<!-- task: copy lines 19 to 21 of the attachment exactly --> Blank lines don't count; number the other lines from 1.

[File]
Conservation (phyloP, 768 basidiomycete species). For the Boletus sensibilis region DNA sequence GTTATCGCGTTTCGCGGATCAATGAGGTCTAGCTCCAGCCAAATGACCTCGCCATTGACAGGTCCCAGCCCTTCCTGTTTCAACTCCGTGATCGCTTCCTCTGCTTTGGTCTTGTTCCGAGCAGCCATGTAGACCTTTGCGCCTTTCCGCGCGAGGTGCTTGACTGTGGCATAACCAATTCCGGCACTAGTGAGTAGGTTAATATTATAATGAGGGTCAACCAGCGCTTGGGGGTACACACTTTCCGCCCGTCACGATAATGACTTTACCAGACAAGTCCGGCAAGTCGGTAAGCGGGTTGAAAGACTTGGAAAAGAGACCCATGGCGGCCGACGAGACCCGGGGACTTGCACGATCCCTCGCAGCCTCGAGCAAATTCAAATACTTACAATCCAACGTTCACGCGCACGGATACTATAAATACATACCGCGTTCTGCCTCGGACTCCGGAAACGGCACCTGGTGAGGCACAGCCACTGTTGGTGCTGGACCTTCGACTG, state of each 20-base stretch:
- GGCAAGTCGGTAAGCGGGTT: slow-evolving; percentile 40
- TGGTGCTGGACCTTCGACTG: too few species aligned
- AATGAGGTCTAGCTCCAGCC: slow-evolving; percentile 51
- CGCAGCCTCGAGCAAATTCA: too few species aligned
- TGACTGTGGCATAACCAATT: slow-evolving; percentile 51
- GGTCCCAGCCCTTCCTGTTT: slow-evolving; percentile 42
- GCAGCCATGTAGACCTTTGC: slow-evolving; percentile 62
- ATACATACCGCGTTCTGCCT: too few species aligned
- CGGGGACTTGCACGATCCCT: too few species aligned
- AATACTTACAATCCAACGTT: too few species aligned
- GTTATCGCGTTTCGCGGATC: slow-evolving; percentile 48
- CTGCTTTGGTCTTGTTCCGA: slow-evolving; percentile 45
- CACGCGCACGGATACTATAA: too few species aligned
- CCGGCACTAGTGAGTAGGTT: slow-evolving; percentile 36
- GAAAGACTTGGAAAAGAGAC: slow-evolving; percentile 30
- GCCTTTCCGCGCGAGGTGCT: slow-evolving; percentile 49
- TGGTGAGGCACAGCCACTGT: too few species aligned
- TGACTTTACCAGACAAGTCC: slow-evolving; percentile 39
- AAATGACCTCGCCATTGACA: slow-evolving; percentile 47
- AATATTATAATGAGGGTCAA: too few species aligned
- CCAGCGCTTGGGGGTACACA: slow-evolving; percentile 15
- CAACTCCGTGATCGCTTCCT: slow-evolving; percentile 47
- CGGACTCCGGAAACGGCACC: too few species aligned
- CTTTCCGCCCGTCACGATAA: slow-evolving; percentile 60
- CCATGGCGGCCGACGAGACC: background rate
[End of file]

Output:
- TGACTTTACCAGACAAGTCC: slow-evolving; percentile 39
- AAATGACCTCGCCATTGACA: slow-evolving; percentile 47
- AATATTATAATGAGGGTCAA: too few species aligned